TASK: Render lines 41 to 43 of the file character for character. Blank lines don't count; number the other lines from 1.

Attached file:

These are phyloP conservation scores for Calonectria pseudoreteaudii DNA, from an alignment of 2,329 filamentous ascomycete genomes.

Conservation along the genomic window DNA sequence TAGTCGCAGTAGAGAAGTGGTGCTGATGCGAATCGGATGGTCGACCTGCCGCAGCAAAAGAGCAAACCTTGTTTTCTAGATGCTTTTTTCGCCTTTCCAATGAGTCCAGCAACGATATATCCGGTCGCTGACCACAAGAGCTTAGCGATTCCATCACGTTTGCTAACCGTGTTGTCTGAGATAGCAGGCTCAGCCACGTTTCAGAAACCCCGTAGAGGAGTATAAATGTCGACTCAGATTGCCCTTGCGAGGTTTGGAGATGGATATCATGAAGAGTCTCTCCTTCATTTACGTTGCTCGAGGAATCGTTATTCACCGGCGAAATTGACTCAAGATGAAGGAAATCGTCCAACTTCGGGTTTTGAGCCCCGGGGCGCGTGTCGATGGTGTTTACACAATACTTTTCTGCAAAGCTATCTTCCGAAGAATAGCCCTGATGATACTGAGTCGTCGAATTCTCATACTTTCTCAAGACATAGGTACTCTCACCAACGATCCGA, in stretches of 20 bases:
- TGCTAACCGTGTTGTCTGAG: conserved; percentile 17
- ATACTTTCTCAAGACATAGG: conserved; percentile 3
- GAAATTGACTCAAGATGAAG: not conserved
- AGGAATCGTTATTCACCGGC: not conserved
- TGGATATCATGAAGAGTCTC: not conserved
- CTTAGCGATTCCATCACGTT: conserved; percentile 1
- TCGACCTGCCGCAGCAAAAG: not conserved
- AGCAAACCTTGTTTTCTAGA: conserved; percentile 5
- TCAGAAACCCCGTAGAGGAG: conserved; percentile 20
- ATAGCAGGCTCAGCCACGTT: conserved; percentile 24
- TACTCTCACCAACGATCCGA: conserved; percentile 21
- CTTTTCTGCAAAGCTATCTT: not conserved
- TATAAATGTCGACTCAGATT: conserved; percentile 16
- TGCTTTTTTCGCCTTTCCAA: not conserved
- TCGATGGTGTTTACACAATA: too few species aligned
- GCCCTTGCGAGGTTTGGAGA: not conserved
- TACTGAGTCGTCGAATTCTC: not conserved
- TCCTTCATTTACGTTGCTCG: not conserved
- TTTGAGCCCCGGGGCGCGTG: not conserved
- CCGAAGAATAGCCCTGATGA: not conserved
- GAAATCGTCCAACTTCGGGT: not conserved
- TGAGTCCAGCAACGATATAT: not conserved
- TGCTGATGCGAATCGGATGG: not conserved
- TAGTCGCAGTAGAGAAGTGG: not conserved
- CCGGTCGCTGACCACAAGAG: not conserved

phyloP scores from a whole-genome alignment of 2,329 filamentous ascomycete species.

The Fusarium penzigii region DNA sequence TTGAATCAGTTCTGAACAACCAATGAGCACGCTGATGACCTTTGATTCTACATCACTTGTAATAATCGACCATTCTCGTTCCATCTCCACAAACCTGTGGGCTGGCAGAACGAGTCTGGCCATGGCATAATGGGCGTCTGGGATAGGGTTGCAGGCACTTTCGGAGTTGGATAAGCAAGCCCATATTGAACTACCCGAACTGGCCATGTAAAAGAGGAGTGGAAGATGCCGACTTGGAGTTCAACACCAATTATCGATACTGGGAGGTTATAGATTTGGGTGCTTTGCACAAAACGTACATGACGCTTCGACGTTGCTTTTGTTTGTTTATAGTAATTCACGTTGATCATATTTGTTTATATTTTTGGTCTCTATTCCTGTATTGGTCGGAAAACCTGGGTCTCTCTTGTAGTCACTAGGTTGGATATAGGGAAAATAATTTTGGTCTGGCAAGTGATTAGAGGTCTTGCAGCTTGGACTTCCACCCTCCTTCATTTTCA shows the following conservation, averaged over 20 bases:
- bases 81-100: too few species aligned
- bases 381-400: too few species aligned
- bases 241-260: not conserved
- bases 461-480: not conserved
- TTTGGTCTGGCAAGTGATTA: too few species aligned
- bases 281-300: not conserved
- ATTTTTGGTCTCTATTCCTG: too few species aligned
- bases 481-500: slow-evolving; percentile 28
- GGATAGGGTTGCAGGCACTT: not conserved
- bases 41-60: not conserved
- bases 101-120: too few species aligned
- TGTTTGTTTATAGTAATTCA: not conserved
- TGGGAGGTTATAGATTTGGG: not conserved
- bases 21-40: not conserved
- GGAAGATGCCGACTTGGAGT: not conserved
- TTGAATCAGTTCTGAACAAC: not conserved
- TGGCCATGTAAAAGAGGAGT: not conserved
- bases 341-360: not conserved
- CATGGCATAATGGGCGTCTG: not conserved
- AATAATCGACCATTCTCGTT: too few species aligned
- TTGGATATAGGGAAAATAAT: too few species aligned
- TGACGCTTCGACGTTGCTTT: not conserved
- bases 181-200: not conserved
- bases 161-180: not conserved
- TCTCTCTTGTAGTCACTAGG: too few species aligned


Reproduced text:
- TGTTTGTTTATAGTAATTCA: not conserved
- TGGGAGGTTATAGATTTGGG: not conserved
- bases 21-40: not conserved